Creativity-Outburst in Autumn: Tea Lights with mosaic ornament

Mosaik Teelichhalter

As autumn approaches and the days grow shorter we like to decorate the interior of our homes and even offices with candles and tee lights. Yet simple tee light enclosed in a bland glass jar appears cold and lifeless.

In a small outburst of creativity I decided to transform my tee lights into warmer and more colourful objects and what better than to use my many coloured mosaic tiles to beautify the glass jars.

Candles exist for at least 7000 years and originated in the Middle East. However these primal candles had little in common with candles as we know them today. The consisted of straw, hemp or reed which was dipped in animal fat or resin and thus resembled torches more than candles.

The “modern” candle was developed by the Romans during the second century. She carried the advantage of burning with far less fumes and thus greatly reducing the danger of fire.

Teelichhalter aus Mosaik

The Romans manufactured candles from liquid cattle or sheep sebum or bees wax. The wick mostly consisted of papyrus or bulrush and treated with sulphur.

Candle holders were candelabra with spikes just like today. In order to illuminate large rooms a great many of candles had to be set up and looked after.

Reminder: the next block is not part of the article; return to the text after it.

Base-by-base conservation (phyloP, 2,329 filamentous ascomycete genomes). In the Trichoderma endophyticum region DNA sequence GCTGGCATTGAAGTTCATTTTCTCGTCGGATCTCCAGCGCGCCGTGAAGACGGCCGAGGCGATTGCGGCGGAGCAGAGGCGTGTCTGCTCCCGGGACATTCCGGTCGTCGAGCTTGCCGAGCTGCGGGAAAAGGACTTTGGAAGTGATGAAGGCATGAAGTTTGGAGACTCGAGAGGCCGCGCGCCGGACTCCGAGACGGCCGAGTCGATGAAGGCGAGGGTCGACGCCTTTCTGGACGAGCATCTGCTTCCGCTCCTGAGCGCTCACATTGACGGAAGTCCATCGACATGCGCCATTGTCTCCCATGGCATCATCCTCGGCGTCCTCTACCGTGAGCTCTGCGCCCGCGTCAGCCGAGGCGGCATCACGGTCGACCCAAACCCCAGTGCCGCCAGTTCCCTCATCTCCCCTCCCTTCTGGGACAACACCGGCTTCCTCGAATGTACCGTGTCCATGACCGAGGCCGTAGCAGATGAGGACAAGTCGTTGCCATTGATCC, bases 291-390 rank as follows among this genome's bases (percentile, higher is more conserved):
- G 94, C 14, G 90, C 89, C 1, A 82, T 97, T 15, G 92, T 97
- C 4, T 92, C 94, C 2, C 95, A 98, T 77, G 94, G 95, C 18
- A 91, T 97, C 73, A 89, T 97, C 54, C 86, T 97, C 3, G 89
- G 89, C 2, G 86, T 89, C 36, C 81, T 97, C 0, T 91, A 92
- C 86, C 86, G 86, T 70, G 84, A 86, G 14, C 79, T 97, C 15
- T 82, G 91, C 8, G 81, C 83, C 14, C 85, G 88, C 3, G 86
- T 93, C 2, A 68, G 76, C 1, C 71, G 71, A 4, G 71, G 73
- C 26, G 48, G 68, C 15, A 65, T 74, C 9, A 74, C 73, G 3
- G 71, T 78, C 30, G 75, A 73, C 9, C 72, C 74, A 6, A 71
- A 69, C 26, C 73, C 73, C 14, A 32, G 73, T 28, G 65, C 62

In the southern provinces of the empire oil lamps were developed running on olive oil. The burned smokeless and the lamps could simple be refilled as the oil drained. Some designs even included a complex refilling mechanism with a reservoir.

However in the northern half of Europe candles remained the preferred illuminant throughout centuries as olive oil was a luxury in those latitudes.
For this jar glass I chose our Micro-Tiles measuring 5x5x3mm and a simple but solvent less UHU glue. Thinly applied to the tiles contact side they will bond quickly with a properly cleaned glass surface.

Not quite half an hour later I was able to drink my second cup of tea in the warm flickering of my newly decorated tee light.

Of course this was just a start. I don’t think I have any undecorated tee light left. And as winter approaches more and more of them conquer tables or window and chimney ledges and I look forward to cosy reading evenings huddled up on my sofa.


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